A motorcyclist riding a Harley Davidson

Redbubble used Hells Angels logo without their permission and was ordered to

By James Wan

What you need to know (in a nutshell)

  1. Online merchandise store Redbubble has been ordered to pay the Hells Angels Motorcycle Club more than $78,000 for selling items depicting the club’s logo without permission, in the second ruling against the company in three years.
  2. The court found that the processes Redbubble had in place to prevent infringement were flawed, in part because several listings that had been suspended for manual review by an outsourced team in Jamaica were allowed to return to the site in error. Redbubble has since stopped outsourcing to the Jamaican moderation team.
  3. Another flaw was that Redbubble relied only on keywords. The court heard that the company had been working on, but had not yet been able to deliver, a tool that could scan images as they are uploaded to detect potential infringement in real time. The company told the court it was in beta testing on a range of use cases to test its effectiveness.

Full Article

Motorcycle club’s second trademark infringement victory against online merch company in three years.

Redbubble must pay Hells Angels Motorcycle Club $78,000 for unlawfully merchandising its logo. This is their second such judgement in three years.

Redbubble enables users to upload images for printing onto products like mugs, stickers, t-shirts and masks. These can then be purchased online.

In 2019, Hells Angels won $5K from Redbubble for trademark infringement. Last year they took legal action again after finding further products with their logo on sale.

Keyword filtering allows the company to detect uploads that breach copyright or trademarks, including those of Hells Angels.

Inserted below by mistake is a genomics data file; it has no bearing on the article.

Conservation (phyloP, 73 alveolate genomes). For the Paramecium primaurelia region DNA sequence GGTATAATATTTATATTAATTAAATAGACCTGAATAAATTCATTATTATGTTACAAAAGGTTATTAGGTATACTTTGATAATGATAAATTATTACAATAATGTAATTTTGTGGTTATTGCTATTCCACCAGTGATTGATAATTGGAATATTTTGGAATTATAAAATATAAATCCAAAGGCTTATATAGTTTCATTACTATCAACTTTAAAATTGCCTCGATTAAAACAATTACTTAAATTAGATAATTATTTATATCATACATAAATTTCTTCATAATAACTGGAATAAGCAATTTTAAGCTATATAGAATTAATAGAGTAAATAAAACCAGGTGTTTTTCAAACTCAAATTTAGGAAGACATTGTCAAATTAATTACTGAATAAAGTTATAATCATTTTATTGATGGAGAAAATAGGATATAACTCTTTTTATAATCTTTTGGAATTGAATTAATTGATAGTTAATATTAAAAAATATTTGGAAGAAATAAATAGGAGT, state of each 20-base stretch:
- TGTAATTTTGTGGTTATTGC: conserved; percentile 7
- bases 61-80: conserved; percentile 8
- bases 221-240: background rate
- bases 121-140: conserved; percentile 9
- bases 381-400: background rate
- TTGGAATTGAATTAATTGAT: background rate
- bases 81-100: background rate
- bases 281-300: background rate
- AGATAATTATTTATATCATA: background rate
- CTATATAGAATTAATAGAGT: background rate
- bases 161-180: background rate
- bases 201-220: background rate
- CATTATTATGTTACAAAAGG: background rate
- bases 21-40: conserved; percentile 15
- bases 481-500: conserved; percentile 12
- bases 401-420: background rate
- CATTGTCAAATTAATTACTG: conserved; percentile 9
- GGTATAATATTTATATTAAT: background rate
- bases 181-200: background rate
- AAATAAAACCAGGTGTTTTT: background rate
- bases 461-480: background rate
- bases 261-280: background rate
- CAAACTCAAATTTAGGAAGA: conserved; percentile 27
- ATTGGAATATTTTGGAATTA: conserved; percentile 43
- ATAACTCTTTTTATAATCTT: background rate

Redbubble moderated 2 million artworks in 5 years, including 114 connected to Hells Angels since the 2019 court ruling. 477 organisations use their services proactively.

Despite a court ruling, the Hells Angels’ Australian trademark officer managed to purchase multiple goods displaying their logo. 11 listings were discovered in total during proceedings.

Redbubble’s procedures for avoiding infringement were deemed inadequate, partly due to suspended listings being mistakenly reinstated after an outsourced assessment in Jamaica. Redbubble has since ceased outsourcing there.

Redbubble’s only defence was keyword searching but had yet to develop a system that would scan images upon upload. They said it was in beta testing for various scenarios, assessing its capability.

Justice Andrew Greenwood, prior to retirement, declared that the detection system had improved but was still not operational.

He stated that the proactive moderation procedures were inadequate, resulting in infringements not being detected and removed quickly. Moreover, these processes had largely failed to protect the applicant.

Greenwood J awarded damages due to the unauthorised use of trademarks, not sales numbers. This was despite only Hells Angel Motorcycle Club members buying items with said logos in order to see if they were still available.

Greenwood Jawarded the club $80,320 in damages.

Redbubble expressed dissatisfaction with the ruling, mulling an appeal.